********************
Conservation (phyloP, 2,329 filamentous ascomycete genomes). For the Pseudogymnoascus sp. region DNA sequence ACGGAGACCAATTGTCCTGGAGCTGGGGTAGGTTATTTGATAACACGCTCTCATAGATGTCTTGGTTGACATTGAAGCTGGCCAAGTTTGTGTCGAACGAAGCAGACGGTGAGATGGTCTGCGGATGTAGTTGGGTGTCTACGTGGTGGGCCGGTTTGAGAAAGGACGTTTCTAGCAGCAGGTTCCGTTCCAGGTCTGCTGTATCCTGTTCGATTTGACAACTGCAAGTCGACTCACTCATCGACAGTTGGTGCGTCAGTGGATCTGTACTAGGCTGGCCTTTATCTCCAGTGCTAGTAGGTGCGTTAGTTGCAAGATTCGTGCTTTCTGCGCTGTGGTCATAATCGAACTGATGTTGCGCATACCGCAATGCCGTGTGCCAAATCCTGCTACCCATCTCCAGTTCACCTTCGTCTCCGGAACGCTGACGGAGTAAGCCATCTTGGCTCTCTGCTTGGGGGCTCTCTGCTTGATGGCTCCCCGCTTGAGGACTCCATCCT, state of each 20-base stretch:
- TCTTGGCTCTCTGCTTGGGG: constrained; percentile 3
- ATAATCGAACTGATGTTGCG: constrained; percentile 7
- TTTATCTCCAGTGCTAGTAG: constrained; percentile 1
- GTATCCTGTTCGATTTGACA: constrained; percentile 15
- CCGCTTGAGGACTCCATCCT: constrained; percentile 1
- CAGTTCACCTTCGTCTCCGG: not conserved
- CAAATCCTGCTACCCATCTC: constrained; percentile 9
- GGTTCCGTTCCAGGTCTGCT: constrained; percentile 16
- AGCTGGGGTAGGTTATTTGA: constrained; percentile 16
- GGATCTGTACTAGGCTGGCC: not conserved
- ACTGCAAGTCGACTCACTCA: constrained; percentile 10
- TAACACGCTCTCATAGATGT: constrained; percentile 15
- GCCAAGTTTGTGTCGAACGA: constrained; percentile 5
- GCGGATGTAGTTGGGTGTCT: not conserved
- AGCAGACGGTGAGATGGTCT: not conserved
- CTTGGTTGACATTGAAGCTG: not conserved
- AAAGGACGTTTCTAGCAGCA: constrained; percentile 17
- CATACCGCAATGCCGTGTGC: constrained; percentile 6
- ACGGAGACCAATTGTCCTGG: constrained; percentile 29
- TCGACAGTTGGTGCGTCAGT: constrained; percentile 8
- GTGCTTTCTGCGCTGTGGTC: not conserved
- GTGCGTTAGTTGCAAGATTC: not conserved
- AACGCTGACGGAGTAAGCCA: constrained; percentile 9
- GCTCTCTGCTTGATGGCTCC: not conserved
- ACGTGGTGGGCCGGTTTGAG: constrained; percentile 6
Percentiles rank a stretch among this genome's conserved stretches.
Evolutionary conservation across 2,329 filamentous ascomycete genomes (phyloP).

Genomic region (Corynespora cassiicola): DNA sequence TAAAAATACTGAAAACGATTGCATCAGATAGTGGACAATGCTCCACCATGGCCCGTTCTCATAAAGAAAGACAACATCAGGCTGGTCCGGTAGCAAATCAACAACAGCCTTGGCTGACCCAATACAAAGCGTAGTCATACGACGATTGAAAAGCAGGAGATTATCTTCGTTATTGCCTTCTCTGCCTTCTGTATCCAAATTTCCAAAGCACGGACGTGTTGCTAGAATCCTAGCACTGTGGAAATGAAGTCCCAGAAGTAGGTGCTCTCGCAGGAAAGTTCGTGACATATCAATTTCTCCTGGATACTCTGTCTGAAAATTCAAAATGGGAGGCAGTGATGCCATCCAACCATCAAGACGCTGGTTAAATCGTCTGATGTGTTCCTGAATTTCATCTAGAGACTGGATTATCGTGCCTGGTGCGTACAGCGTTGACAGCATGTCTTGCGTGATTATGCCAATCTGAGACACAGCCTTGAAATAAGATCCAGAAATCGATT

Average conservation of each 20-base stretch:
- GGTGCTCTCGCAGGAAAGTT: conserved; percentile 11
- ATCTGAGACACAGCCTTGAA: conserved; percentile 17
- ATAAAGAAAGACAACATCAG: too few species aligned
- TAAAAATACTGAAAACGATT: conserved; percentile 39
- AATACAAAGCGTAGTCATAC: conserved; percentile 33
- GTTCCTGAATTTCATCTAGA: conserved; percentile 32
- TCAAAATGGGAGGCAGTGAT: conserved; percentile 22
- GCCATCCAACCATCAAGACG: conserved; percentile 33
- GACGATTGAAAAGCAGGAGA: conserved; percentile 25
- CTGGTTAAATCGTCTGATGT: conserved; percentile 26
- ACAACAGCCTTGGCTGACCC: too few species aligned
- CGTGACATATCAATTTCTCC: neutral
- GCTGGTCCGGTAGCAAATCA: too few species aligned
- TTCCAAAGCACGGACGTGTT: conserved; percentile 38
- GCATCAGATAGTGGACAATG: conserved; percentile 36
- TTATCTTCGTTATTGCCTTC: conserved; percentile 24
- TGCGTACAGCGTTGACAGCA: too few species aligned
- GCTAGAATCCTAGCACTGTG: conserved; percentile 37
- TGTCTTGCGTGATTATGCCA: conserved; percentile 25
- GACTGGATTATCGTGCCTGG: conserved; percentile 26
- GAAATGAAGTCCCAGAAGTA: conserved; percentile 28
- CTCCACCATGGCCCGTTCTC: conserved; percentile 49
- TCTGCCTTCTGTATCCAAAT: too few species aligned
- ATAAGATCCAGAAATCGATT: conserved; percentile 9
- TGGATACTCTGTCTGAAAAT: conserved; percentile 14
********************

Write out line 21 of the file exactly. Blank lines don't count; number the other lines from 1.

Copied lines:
- TCGACAGTTGGTGCGTCAGT: constrained; percentile 8